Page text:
Sluka Goes Deep on “Iko, Iko” Video

By Deuce

Now there are music videos, and then there’s Sluka’s most recent music video for “Iko, Iko”. Granted, the track itself was released over a year ago on the Ready to Connect Long Player, but the video just dropped last month. Moreover, this number was originally composed and released by the Dixie Cups, but Sluka’s advancing a respectful cover that certainly gives the tune new life. Lastly, the track itself is worthy of a couple paragraphs on its own. But the video…

Let’s just say that the four person band consisting of guitarist and vocalist Christopher Sluka, bassist Anna Eppink, drummer Josh Thompson, and fellow vocalist Alexandra Holt is back in its native element in the video clip. Or rather, it’s back in mankind’s native element. The group is rummaging about in the rough, covered in wild, chromatic paint that ranges the spectrum of colors and, from the looks of things, loving all of it.

That sentiment is particularly applicable to Mr. Sluka himself, who’s got the big eyes, twitchingly sudden movements, and lip synching down pat to keep you riveted on him.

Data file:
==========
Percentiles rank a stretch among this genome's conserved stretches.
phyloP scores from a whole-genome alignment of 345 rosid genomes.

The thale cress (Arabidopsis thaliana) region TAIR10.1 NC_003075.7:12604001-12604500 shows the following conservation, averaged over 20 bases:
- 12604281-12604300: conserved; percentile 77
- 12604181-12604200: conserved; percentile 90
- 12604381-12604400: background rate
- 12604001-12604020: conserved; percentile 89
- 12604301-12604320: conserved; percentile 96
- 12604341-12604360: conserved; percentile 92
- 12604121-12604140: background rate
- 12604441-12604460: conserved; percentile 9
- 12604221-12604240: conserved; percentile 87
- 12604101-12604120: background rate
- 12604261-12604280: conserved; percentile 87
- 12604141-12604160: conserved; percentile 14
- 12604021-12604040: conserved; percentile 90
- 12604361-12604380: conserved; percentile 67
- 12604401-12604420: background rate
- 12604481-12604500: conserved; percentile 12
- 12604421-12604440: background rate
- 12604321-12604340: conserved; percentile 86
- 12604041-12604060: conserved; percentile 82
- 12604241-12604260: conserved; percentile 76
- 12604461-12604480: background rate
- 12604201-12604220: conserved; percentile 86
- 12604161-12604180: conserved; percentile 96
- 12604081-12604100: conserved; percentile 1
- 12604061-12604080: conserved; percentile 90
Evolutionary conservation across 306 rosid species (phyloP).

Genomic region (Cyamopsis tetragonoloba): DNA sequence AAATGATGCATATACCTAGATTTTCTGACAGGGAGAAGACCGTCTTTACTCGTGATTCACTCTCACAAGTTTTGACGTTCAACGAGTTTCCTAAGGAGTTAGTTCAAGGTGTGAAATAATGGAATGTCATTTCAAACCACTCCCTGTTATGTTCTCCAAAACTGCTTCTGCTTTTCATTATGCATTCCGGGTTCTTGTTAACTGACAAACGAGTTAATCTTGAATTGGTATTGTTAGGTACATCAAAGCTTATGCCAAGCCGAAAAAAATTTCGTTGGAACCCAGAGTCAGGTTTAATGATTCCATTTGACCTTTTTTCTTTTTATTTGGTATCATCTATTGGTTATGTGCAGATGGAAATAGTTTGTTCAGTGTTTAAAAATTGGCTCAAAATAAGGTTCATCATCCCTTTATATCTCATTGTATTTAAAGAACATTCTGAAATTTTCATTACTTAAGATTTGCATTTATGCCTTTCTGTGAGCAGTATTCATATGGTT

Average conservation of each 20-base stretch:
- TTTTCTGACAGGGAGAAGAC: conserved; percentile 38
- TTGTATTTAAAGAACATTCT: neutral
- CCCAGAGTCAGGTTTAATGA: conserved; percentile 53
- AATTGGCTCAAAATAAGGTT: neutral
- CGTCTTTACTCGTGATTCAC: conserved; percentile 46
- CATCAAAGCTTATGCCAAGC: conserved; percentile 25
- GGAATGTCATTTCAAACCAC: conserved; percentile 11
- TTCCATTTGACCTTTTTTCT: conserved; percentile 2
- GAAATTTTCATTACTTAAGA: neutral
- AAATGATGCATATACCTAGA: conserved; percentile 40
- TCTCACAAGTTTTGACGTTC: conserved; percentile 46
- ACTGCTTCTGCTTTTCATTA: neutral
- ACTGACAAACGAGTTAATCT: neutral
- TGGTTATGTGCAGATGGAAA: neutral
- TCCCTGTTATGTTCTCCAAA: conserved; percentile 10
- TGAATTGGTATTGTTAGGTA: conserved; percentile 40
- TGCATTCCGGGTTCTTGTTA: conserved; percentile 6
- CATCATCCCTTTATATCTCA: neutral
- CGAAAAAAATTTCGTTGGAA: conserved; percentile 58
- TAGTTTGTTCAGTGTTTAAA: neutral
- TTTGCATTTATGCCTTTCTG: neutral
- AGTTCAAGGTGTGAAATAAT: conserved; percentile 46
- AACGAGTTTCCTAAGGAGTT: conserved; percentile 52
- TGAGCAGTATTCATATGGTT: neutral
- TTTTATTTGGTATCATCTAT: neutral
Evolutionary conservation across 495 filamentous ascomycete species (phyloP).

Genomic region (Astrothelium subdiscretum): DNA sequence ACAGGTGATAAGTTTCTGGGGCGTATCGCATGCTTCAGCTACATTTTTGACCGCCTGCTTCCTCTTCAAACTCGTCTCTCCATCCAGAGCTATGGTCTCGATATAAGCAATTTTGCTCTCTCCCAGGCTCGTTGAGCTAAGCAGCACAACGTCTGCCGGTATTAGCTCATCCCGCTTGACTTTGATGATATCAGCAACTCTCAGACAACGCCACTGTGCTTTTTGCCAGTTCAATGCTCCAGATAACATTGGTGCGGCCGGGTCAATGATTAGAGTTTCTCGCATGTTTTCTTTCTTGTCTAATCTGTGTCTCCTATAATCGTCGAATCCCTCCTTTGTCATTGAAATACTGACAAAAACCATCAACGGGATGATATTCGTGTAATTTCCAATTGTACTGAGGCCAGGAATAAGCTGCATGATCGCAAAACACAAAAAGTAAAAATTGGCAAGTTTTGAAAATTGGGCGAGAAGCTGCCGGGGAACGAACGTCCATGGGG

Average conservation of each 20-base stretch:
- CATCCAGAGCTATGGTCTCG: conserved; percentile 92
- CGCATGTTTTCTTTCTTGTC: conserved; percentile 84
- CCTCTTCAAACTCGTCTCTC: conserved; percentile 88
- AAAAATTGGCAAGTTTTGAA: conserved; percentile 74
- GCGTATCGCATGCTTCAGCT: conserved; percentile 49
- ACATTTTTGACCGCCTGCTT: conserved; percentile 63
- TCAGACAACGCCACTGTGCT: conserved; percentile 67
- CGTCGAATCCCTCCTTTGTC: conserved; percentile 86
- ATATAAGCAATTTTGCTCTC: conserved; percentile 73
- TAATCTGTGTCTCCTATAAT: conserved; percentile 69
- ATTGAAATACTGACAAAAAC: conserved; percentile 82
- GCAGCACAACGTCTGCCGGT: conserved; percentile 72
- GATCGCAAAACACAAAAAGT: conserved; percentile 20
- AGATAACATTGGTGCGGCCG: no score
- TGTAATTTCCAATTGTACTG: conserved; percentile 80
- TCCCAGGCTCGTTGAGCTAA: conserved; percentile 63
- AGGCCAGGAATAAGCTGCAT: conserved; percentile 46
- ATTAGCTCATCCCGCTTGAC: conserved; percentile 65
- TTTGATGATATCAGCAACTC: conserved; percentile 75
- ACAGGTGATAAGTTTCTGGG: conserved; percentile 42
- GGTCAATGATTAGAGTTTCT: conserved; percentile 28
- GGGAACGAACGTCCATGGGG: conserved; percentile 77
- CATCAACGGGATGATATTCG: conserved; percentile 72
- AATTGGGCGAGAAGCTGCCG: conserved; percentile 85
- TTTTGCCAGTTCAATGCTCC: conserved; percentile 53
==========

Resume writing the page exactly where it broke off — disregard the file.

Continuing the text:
The imagery for the tune is indubitably derived from the jungle vibe of the cut which is powered by Christopher’s acoustic guitar. Slow, deliberate, and curving like the lash of a whip, it beats out a definite rhythm echoed by a huge kick and timely snare that sounds like some sort of slapping—with plenty of effects on it. The bass is also prominent, prolonging inflections of what sounds like the same note but issued so long, and so hard, that it bestows the tune with an unmistakable sense of strength.

Interestingly enough, although the bass work belongs to Eppink, the drums on this one are attributed to Natalie Mouzooni, who might very well be some sort of elaborate percussionist. Nonetheless, the combination of bass, guitar, and Christopher’s chanting (which is something altogether else itself—perhaps consisting of a foreign language, spontaneous scatting, or just an antiquated form of verbal communication) certainly gets the point across.

The song is imbued with this forbidding, yet playful vibe. The ability to seamlessly issue such juxtapositions in its work is likely one of the reasons the group was heralded as San Diego Reader’s 2020 Best Local Band.

But don’t take our word for it—see for yourself.  

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